Updated: Aug 21, 2021
A key aspect of managing blood sugar when you have diabetes is eating healthy every day. When someone is diagnosed with diabetes it is difficult to adjust to the “new way” of eating especially if eating unhealthily was part of their lifestyle. Eating foods that you love can fit into a healthy meal plan when the portions are managed well.
Main Nutrients in Foods
The building blocks of good nutrition are protein, fat, and carbohydrate (carbs). Of the three nutritions, carbs have the greatest effect on blood sugar. When we eat carbs our body converts them to form of sugar called glucose which the body uses for energy. When you have diabetes too much or too little sugar in the blood can cause complications.
Carbs are the body’s main source of energy. When carbs are eaten in large portions it raises blood sugar higher and faster than protein and fat. Carb sources are starch, sugar, and fiber. Starches are found in grains and grain products such as rice, pasta, bread, cereal, tortilla, to name a few. They are also found in starchy vegetables such as potatoes, peas, corn, Lima beans, yams, and squash. Kidney beans, pinto beans, black beans, garbanzo beans, and lentils also contain starches. Sugars are naturally found in all fruits, dairy products, and foods with added sugars such as most desserts, processed foods, candy, regular soda, and fruit drinks.
Fibers are found in plant foods. The body cannot digest most fiber so it does not raise blood glucose as other carbohydrates. Fiber sources are found in fruits, nuts, vegetables, whole grains, beans, peas, and nuts.
What eating plan is right for you?
There are many different "diet plans" to follow when someone has diabetes but the ones that I usually use are the "Plate Method" or carb counting. If you have diabetes it is best to collaborate with your diabetes professional or a registered dietitian to see which plan is best for you.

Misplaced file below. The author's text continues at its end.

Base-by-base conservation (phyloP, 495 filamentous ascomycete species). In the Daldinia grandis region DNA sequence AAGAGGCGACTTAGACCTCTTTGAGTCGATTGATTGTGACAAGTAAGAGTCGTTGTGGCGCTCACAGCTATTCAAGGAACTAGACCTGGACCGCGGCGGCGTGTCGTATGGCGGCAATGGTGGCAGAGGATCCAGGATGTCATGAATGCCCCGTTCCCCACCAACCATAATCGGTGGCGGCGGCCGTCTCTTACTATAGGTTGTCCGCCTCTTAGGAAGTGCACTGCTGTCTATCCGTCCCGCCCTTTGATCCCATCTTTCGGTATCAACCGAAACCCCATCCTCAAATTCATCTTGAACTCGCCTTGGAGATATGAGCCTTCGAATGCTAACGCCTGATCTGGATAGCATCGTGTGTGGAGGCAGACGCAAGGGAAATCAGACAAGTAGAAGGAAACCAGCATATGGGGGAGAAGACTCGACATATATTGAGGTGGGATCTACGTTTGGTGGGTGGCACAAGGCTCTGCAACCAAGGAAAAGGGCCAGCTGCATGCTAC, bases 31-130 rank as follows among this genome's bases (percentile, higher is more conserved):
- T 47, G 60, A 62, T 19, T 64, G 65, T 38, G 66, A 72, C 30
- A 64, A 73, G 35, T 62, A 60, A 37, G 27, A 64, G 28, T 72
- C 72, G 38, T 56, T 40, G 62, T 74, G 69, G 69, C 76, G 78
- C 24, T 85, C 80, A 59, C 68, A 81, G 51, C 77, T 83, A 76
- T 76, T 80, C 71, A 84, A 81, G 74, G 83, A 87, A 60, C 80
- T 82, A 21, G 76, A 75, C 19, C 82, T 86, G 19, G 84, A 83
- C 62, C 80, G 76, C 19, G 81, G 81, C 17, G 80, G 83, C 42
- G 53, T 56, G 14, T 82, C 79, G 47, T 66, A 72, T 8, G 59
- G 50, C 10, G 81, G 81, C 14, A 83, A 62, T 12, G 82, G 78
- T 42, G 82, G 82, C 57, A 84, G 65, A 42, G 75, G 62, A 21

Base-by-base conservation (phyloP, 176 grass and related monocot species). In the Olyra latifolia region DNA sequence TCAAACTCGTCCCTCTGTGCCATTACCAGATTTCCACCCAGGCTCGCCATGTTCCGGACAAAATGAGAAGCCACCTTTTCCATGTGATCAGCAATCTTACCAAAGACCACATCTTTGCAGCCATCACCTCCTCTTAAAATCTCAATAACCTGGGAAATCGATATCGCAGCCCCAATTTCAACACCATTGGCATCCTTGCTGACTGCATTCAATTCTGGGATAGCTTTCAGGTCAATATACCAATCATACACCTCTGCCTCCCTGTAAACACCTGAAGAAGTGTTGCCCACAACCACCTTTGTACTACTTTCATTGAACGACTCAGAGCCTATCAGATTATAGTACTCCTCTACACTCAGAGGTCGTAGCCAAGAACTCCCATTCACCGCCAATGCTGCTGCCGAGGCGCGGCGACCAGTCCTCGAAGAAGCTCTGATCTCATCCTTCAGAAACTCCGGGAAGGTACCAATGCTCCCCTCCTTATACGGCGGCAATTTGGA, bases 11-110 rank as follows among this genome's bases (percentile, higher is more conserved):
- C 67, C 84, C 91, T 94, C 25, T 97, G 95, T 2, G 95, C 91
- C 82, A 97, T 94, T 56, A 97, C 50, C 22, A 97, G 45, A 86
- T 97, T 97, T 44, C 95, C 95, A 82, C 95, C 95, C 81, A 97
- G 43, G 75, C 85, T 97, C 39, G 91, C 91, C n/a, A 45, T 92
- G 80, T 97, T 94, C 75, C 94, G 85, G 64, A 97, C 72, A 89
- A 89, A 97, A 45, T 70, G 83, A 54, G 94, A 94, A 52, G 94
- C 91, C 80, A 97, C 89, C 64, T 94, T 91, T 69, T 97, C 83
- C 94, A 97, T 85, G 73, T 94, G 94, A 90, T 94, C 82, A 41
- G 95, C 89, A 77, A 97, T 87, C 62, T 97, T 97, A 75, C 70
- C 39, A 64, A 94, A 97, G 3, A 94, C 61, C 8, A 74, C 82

A great start to managing diabetes is monitoring portions. Individuals with diabetes can manage their portions by using the “Plate Method” plan. Focus on using a 9-inch plate and make half of the plate vegetables (non-starchy), ¼ starches (whole grain or starchy vegetables), and ¼ proteins (lean or plant-based). The "Plate Method" is great for an individual that is newly diagnosed with diabetes when eating out, and at home on a daily basis. Individuals can personalize their plate by eating a fist-size starch and a palm-size lean protein.
Another eating plan that can be used by individuals with diabetes is carb counting. This method is usually used by individuals with type1 diabetes and those who are taking mealtime insulin. Carb counting is an easy way to track the number of carbs eaten at each meal daily. Eating too many carbs can raise blood sugar and eat too little can also be a problem because you run the risk of having low blood sugar.
Carbs are counted in grams and the “Nutrition Facts” label on the packages is used for this system. The food label tells you how much food makes up one serving and also tells you the total carbohydrate, protein, and fat in each serving of food. This will help you decide if the food you are choosing fits into your meal plan. Some foods such as fruits and vegetables are not labeled.
One choice of carb is equal to 15 grams. Carbs foods that contain approximately 15 grams per serving include 1 slice of bread, 1/3 cup of rice, 1/3 cup of pasta, 3/4 cup dry cereal 1/2 cup of beans,1/2 cup of starchy vegetables such as potato, corn, and peas,1/2 cup of hot cereal, a small fruit, and1tablespoon jelly. A good app to use to help with carb counting is CalorieKing
The "Plate Method" or carb counting are two great eating plan to manage your blood sugar when you have diabetes
Eat from all the food groups for a balanced diet to give the body the nutrients it needs
Enjoy your favorite foods but monitor your portion size accordingly.
Large portions of carbs raise your blood sugar
Eat less fat and reduce intake of sugary beverages such as regular soda, sports drinks, and fruit juice, instead have water or other sugar-free liquids to manage blood sugar and weight
Consume fiber-containing starches at each meal to stabilize blood glucose